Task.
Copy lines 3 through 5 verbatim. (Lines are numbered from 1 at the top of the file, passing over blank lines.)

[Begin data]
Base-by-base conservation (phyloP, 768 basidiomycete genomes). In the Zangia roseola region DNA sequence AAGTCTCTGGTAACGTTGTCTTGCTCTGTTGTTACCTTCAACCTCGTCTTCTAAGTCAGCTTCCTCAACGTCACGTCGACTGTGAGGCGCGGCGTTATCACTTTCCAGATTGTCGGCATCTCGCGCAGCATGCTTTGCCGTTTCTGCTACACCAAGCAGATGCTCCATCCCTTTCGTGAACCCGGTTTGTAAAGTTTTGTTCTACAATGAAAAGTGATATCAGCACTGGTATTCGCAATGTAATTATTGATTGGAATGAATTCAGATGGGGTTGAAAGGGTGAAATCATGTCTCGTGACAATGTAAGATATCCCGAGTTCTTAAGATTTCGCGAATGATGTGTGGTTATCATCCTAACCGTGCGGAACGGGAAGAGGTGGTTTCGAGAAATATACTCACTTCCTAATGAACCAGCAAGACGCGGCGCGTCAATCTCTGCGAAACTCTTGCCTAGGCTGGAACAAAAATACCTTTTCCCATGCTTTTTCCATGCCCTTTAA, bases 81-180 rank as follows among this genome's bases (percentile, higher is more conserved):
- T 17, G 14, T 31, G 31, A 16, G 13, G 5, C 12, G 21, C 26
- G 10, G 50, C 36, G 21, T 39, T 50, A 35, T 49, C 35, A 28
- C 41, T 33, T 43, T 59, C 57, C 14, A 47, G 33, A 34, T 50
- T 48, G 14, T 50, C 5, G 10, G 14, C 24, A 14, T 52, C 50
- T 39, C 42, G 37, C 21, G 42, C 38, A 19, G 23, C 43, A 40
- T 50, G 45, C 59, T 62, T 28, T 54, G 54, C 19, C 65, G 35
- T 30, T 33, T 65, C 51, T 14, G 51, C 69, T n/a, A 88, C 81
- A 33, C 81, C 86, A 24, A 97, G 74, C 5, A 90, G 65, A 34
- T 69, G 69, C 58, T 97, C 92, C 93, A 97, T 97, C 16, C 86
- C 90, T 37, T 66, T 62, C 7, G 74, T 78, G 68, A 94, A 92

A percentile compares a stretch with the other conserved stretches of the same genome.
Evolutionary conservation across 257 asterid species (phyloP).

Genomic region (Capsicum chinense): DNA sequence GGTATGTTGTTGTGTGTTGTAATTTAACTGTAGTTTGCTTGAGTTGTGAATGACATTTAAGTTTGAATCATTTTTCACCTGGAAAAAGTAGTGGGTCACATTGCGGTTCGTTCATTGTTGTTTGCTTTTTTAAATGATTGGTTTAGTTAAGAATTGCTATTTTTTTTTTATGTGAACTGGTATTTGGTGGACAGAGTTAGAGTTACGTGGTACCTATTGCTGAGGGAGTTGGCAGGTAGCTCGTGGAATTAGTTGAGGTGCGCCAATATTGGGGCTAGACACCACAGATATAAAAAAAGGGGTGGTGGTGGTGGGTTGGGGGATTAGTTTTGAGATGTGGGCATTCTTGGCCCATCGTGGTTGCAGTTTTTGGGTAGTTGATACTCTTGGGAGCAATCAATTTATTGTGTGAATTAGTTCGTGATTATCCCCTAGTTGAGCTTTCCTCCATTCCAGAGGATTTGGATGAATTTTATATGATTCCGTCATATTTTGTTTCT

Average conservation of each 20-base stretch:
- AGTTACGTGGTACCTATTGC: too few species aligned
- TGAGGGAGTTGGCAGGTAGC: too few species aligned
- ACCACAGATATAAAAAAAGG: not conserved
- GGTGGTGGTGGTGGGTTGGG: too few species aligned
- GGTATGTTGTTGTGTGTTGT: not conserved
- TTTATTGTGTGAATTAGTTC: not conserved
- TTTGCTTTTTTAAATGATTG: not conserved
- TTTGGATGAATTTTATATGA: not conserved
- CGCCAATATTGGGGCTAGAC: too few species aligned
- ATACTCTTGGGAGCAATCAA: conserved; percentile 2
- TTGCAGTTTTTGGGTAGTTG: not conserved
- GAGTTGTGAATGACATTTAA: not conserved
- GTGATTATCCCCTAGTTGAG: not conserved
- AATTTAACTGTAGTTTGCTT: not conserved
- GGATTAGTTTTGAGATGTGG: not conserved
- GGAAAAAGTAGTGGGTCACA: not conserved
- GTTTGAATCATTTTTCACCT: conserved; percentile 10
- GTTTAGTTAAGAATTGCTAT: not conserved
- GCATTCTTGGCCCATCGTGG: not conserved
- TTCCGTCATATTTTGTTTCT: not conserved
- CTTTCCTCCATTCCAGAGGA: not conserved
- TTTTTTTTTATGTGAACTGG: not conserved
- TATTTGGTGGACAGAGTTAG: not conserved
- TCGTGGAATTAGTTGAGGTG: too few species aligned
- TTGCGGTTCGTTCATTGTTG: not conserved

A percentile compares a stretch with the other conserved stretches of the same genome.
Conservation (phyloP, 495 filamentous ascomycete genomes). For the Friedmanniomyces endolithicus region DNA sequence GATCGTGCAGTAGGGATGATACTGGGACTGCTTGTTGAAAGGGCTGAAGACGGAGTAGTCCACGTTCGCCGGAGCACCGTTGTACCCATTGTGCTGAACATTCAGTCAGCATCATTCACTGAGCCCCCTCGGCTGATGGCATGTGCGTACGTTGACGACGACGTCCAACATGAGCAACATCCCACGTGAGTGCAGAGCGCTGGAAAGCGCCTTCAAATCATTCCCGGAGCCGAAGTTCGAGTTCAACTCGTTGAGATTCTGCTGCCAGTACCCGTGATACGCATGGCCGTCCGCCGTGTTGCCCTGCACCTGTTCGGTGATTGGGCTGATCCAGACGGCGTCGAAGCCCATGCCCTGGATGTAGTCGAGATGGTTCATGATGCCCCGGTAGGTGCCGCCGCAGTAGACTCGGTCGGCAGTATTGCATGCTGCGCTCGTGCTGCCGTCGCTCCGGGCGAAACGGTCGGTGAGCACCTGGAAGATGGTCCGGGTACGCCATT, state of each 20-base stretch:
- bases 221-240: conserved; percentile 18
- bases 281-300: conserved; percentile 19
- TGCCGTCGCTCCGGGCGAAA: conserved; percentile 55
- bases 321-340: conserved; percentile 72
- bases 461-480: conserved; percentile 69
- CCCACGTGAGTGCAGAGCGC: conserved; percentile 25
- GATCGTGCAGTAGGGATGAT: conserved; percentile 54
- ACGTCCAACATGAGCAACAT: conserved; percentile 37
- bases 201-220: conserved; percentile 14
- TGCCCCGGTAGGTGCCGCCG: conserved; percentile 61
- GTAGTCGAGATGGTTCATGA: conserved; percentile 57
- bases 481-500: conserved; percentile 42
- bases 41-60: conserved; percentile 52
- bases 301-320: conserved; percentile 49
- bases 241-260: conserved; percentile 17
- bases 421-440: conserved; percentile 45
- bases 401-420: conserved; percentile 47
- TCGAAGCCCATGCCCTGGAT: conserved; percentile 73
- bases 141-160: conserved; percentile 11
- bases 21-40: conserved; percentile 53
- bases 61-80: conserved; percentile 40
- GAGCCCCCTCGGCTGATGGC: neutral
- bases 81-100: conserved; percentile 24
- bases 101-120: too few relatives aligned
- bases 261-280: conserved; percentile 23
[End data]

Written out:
- G 10, G 50, C 36, G 21, T 39, T 50, A 35, T 49, C 35, A 28
- C 41, T 33, T 43, T 59, C 57, C 14, A 47, G 33, A 34, T 50
- T 48, G 14, T 50, C 5, G 10, G 14, C 24, A 14, T 52, C 50